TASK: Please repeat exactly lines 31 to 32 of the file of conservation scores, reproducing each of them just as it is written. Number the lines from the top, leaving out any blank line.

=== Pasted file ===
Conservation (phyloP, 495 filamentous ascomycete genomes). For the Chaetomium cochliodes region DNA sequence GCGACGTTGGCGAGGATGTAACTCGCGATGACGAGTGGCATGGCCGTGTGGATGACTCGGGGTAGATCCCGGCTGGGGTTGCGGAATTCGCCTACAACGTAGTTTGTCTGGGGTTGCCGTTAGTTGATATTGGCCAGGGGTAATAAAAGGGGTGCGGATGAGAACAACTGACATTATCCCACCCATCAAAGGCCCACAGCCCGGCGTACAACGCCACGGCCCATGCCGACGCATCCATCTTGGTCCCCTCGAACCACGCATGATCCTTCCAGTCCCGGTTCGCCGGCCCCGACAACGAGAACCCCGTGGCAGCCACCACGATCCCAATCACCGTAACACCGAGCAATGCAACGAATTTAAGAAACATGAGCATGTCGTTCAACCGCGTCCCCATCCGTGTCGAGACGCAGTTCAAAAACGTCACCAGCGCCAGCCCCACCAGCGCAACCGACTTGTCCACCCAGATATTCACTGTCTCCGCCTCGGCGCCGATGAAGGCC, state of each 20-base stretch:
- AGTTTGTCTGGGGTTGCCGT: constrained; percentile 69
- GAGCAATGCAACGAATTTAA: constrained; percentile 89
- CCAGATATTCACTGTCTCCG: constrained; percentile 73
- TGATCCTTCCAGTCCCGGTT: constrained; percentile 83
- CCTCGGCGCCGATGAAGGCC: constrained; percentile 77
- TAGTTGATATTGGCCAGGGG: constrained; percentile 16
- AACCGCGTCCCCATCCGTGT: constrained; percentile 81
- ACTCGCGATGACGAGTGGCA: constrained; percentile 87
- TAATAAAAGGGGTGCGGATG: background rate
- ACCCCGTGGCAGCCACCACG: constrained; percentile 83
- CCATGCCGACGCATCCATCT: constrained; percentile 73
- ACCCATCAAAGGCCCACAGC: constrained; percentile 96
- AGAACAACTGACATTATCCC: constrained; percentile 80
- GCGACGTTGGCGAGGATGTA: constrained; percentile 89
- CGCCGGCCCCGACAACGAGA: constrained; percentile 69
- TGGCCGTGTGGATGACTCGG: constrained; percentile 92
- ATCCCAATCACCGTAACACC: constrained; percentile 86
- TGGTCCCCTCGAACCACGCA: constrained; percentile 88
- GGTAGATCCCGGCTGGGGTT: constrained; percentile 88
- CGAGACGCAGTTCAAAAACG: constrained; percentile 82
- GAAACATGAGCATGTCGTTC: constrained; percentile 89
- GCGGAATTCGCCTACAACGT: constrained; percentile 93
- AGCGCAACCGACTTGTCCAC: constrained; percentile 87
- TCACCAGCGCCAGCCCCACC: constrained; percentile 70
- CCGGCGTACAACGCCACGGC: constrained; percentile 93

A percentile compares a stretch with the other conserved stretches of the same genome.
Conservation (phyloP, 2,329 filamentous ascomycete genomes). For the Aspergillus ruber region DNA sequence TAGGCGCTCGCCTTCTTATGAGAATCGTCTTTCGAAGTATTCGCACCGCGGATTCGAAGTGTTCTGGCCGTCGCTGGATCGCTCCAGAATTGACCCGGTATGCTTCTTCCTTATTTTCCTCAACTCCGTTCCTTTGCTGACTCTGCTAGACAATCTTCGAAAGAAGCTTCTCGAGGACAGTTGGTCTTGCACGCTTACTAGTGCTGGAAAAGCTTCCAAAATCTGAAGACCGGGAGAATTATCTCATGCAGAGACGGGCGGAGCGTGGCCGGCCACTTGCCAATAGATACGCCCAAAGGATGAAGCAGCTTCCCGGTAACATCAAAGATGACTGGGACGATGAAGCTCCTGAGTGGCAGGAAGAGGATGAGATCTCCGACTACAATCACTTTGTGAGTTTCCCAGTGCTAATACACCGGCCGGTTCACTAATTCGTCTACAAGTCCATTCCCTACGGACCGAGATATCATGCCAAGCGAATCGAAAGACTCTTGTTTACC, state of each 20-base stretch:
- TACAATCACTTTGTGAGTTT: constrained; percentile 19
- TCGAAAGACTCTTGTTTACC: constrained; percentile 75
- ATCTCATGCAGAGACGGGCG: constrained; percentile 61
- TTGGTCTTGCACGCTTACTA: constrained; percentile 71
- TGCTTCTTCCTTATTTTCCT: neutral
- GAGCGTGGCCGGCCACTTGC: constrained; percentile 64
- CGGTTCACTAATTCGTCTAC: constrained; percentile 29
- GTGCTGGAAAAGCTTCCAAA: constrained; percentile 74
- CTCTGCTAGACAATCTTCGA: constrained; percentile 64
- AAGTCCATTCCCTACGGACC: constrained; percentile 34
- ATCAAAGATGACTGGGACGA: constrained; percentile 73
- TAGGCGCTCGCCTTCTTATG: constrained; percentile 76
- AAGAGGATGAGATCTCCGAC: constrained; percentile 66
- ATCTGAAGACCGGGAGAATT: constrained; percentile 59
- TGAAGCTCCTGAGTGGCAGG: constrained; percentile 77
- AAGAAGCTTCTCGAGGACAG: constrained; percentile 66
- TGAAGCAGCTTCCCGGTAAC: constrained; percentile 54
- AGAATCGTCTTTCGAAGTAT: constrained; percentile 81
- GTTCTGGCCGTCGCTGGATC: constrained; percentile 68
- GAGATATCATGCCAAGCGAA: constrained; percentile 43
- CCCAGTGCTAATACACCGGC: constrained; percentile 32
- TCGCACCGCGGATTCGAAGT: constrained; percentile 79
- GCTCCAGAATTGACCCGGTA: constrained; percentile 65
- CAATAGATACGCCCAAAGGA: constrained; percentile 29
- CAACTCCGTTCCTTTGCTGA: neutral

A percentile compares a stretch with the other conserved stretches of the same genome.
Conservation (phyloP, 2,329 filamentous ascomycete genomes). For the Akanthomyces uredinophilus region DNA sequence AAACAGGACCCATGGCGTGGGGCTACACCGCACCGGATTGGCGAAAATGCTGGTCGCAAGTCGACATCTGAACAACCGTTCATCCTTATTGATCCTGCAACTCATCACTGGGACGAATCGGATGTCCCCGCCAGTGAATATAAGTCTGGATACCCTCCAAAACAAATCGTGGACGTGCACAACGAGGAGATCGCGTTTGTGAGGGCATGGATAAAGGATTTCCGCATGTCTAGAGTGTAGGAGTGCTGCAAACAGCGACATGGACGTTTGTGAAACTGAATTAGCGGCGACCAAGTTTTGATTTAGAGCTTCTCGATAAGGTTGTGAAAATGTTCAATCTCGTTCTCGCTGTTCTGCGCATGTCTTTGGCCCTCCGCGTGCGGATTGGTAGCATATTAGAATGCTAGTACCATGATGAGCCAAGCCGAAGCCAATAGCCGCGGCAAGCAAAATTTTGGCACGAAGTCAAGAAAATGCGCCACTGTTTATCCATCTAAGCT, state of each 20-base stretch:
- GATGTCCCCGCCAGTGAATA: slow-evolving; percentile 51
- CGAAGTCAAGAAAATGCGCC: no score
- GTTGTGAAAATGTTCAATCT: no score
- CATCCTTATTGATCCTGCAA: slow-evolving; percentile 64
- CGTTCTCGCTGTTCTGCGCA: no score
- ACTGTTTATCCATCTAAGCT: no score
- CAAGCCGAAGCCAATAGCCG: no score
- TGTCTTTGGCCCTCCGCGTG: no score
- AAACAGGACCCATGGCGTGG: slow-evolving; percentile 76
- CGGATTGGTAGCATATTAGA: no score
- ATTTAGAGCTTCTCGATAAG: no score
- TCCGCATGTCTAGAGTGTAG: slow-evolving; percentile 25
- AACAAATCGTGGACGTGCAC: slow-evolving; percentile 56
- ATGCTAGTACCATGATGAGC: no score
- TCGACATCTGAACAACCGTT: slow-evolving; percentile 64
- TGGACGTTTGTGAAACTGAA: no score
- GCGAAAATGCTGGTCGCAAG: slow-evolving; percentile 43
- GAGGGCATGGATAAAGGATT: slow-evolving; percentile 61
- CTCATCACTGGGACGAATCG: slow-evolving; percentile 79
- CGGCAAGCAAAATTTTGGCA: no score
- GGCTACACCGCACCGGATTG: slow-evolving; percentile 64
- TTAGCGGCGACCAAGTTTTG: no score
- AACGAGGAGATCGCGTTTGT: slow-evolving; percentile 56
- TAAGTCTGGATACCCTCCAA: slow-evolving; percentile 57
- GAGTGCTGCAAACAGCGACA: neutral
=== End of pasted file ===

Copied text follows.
- ATCTCATGCAGAGACGGGCG: constrained; percentile 61
- TTGGTCTTGCACGCTTACTA: constrained; percentile 71